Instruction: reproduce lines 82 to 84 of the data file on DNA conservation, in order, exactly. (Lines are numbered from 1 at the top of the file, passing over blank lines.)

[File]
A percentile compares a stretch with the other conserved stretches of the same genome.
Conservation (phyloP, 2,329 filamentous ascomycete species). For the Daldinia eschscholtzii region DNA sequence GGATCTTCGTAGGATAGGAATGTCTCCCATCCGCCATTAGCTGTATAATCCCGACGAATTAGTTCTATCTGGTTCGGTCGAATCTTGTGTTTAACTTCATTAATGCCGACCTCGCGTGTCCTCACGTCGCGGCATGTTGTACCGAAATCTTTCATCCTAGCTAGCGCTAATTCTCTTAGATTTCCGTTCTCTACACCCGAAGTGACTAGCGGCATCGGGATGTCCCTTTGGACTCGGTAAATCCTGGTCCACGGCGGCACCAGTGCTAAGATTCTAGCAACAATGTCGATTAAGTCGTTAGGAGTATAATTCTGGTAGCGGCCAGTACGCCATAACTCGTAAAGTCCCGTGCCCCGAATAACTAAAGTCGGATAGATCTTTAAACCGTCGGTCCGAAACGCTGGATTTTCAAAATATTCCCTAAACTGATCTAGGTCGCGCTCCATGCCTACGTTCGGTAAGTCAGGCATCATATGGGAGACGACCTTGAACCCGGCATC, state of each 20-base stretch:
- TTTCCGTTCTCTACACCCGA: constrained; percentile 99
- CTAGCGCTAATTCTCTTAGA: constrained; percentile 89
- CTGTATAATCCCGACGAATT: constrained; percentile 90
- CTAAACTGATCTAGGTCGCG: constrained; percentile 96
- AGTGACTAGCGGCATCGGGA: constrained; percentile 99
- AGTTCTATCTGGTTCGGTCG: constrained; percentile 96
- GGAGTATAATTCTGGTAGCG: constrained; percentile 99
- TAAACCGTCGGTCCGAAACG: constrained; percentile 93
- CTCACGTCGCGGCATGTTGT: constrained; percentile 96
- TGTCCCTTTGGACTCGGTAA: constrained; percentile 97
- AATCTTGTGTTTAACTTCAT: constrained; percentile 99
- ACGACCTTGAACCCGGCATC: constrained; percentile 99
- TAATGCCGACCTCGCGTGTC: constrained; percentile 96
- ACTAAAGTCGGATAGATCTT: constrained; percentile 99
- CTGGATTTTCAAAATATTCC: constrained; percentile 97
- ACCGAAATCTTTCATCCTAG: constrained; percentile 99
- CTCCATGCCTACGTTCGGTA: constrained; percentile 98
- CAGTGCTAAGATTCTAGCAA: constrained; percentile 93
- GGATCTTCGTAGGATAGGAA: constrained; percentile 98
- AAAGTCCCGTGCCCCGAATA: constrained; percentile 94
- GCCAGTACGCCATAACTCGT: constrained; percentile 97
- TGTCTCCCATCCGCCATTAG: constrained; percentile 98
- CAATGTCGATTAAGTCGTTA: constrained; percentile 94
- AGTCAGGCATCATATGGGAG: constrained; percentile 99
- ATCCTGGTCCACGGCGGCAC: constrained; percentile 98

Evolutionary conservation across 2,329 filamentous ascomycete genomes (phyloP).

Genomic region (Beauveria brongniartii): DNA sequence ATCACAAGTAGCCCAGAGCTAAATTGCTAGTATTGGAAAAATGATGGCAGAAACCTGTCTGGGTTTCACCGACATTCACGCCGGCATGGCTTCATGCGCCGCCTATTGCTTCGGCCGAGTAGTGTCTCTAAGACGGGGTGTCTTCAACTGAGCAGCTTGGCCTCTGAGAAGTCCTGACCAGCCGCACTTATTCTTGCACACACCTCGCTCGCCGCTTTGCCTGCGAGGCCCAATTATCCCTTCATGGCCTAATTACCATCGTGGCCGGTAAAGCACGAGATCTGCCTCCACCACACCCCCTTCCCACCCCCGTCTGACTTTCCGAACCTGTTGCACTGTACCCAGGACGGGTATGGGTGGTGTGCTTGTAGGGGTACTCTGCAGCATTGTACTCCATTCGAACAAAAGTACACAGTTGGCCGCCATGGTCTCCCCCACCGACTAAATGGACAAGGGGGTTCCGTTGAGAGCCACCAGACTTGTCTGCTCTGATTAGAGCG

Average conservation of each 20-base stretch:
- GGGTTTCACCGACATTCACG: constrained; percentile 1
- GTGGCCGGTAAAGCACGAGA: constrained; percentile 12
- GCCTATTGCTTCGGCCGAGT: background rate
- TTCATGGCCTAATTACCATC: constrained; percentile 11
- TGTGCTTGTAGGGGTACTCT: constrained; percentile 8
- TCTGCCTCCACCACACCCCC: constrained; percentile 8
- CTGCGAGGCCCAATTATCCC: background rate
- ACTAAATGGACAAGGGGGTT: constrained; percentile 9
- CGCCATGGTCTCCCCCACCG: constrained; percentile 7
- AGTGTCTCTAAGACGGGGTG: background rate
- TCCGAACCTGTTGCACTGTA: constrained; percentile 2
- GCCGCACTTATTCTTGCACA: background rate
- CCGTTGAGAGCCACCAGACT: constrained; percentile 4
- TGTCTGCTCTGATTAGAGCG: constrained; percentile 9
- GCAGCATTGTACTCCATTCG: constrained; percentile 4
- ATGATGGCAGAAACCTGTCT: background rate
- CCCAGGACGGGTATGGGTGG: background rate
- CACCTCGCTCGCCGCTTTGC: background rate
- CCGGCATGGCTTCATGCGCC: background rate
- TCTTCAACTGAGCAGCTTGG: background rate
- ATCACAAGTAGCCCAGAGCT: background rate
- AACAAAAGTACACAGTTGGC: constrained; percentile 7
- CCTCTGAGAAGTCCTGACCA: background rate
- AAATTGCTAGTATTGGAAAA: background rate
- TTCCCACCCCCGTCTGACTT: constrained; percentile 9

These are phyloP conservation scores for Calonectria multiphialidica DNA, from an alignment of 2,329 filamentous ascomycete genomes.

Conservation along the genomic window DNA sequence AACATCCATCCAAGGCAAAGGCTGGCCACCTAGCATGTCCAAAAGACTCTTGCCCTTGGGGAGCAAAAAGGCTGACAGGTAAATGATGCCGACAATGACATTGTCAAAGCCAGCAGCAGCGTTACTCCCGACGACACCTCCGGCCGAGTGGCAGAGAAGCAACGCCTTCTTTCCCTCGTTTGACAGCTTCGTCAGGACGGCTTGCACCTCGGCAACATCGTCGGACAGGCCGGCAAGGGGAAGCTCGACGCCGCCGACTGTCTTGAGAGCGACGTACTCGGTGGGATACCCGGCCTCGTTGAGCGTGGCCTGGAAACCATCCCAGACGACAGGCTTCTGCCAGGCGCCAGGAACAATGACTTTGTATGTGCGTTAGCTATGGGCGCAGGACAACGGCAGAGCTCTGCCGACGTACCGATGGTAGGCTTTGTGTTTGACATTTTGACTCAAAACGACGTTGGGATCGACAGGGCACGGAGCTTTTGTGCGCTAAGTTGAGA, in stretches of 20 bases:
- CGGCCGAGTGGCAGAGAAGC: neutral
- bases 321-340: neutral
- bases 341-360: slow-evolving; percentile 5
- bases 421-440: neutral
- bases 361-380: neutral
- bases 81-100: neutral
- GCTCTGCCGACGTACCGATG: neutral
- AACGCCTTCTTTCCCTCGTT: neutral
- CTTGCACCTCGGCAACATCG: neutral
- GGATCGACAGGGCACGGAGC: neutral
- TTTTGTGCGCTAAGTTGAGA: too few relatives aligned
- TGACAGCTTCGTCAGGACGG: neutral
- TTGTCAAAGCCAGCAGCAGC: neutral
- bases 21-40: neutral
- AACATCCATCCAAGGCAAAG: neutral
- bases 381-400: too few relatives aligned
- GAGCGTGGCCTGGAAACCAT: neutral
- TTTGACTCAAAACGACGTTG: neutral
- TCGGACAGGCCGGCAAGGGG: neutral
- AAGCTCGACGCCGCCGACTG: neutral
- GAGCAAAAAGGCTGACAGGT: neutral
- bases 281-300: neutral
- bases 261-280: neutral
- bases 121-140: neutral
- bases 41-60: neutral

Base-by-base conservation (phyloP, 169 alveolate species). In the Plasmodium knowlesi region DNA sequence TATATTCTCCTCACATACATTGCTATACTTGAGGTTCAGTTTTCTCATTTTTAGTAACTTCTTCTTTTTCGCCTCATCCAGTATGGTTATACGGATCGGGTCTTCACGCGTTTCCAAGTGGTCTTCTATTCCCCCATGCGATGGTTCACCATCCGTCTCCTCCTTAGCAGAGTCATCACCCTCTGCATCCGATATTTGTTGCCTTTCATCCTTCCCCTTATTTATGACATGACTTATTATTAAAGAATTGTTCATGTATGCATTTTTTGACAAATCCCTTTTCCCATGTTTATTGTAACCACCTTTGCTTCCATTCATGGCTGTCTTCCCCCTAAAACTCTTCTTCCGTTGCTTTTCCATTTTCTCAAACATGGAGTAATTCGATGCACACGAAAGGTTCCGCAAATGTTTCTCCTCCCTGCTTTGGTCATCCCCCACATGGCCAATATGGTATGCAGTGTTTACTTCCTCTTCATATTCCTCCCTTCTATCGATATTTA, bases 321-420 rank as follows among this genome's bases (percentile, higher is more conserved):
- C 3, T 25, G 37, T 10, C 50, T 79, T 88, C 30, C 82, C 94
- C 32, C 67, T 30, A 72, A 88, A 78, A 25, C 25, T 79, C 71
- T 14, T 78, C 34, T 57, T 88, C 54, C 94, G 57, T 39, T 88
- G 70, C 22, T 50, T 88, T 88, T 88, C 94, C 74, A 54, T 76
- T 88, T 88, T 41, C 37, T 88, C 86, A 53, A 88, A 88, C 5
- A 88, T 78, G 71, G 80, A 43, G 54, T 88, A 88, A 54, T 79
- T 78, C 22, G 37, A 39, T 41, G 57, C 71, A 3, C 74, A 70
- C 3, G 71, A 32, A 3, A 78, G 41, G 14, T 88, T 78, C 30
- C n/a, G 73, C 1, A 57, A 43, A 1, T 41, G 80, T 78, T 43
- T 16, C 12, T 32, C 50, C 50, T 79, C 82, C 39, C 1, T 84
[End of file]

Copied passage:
- bases 41-60: neutral

Base-by-base conservation (phyloP, 169 alveolate species). In the Plasmodium knowlesi region DNA sequence TATATTCTCCTCACATACATTGCTATACTTGAGGTTCAGTTTTCTCATTTTTAGTAACTTCTTCTTTTTCGCCTCATCCAGTATGGTTATACGGATCGGGTCTTCACGCGTTTCCAAGTGGTCTTCTATTCCCCCATGCGATGGTTCACCATCCGTCTCCTCCTTAGCAGAGTCATCACCCTCTGCATCCGATATTTGTTGCCTTTCATCCTTCCCCTTATTTATGACATGACTTATTATTAAAGAATTGTTCATGTATGCATTTTTTGACAAATCCCTTTTCCCATGTTTATTGTAACCACCTTTGCTTCCATTCATGGCTGTCTTCCCCCTAAAACTCTTCTTCCGTTGCTTTTCCATTTTCTCAAACATGGAGTAATTCGATGCACACGAAAGGTTCCGCAAATGTTTCTCCTCCCTGCTTTGGTCATCCCCCACATGGCCAATATGGTATGCAGTGTTTACTTCCTCTTCATATTCCTCCCTTCTATCGATATTTA, bases 321-420 rank as follows among this genome's bases (percentile, higher is more conserved):
- C 3, T 25, G 37, T 10, C 50, T 79, T 88, C 30, C 82, C 94